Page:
Re: The True Cost of the Essentials (Implementing Peer Review)

From: Arthur P. Smith <apsmith_at_APS.ORG>
Date: Tue, 18 Dec 2001 23:52:11 -0500

On Sat, 15 Dec 2001, Bernard Lang wrote:
> [...]
> I have absolutely no experience with copy editing but ...
> How much of the process could actually be mechanized ? Part of it at
> least is checking specific presentation rules, I believe.

A good question. The answer though is only a little,
that I am aware of. One can attempt to use "grammar
checkers" and "spelling checkers" but they're of dubious value with
abstruse technical information (most grammar checkers don't like the
standard scientific passive voice for example...). You can look
for yourself at our style guide:

and see how much of that looks mechanical. Some is, most is not;
the part that is not mostly requires some sort of human judgment.
For example, "within the explanatory material of a caption include
definitions of all symbols, abbreviations, and acronyms used in the
figure that have not been previously defined in the text..." - how
much of that can be checked mechanically?

So there is an irreducible human judgment component in this, I believe
much more than 50% of the work needing to be done, that
cannot be automated with any current technology.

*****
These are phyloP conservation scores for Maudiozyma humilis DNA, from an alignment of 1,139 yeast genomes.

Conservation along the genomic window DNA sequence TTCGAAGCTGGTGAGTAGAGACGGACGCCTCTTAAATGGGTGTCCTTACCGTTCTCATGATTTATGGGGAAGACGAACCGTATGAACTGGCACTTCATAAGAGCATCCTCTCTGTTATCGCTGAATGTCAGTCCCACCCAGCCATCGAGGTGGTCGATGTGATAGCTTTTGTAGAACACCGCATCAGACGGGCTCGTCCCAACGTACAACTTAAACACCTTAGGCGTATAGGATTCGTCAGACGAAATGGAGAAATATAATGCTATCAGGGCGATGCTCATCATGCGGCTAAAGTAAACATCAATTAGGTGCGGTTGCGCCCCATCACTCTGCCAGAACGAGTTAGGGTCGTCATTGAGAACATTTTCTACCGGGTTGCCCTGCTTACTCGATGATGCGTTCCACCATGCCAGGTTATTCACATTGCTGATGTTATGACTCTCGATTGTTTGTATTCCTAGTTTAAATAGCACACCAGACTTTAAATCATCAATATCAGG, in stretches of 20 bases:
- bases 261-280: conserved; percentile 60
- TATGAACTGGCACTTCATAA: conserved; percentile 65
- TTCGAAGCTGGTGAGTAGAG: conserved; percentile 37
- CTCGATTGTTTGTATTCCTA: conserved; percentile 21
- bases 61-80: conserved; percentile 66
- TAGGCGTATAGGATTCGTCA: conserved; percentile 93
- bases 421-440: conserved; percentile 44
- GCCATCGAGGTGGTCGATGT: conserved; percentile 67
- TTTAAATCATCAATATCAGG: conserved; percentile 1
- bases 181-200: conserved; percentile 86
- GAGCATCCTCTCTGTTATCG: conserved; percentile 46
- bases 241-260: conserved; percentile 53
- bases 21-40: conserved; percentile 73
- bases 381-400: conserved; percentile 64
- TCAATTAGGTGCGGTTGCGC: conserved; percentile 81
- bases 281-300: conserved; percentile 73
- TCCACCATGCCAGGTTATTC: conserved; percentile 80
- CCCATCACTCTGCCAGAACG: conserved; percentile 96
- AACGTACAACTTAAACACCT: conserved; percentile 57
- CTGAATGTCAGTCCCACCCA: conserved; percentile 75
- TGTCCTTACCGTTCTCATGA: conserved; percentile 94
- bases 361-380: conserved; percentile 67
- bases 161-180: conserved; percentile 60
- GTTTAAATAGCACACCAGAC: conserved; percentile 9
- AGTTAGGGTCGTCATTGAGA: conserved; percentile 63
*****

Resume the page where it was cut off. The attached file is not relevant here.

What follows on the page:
> Another point is that copy editing can be paid for separately, by
> authors (or institutions who can afford it) or by people who think
> some pieces of works do deserve it.

Note my discussion of this in response to Andrew Odlyzko. I don't
think that's the right way to go, but if people are doing it anyway
it's worth analyzing how well it is working for the furthering
of scholarly research in these areas.

> We can publish first, and review or copy edit later, in whatever
> order is convenient, or never if no one wishes to do it. I do not
> care if, when, and how reviewing has been done ... all I need to know
> is whether it has been done, and by whom or what group, and maybe even
> have the comments.
> With that I am a big enough boy to make my own decisions. Choosing
> a journal is just choosing a set of reviewers.

Is it? I think it means much more than that. Or at least it
has historically meant also choosing a certain style and quality of
presentation, and a certain assessment of worth in the
articles - a yes/no up/down judgment made by two or more people
with real scientific experience, making a decision with
real meaning and consequences. Just getting "reviews" from
a particular bunch of reviewers is quite a different thing.

Of course reform of peer review is a very interesting subject
in its own right. Does it need to be considered along with
new business models for scientific publication? I would say
yes, but it's an area one has to tread carefully...

> [...]
> And why should papers have only one type of reviewing, when they
> are so many different publics with different needs, even within the
> not for profit litterature.

so you want to spend more money on peer review, not less? :-)

Received on Wed Dec 19 2001 - 10:41:42 GMT

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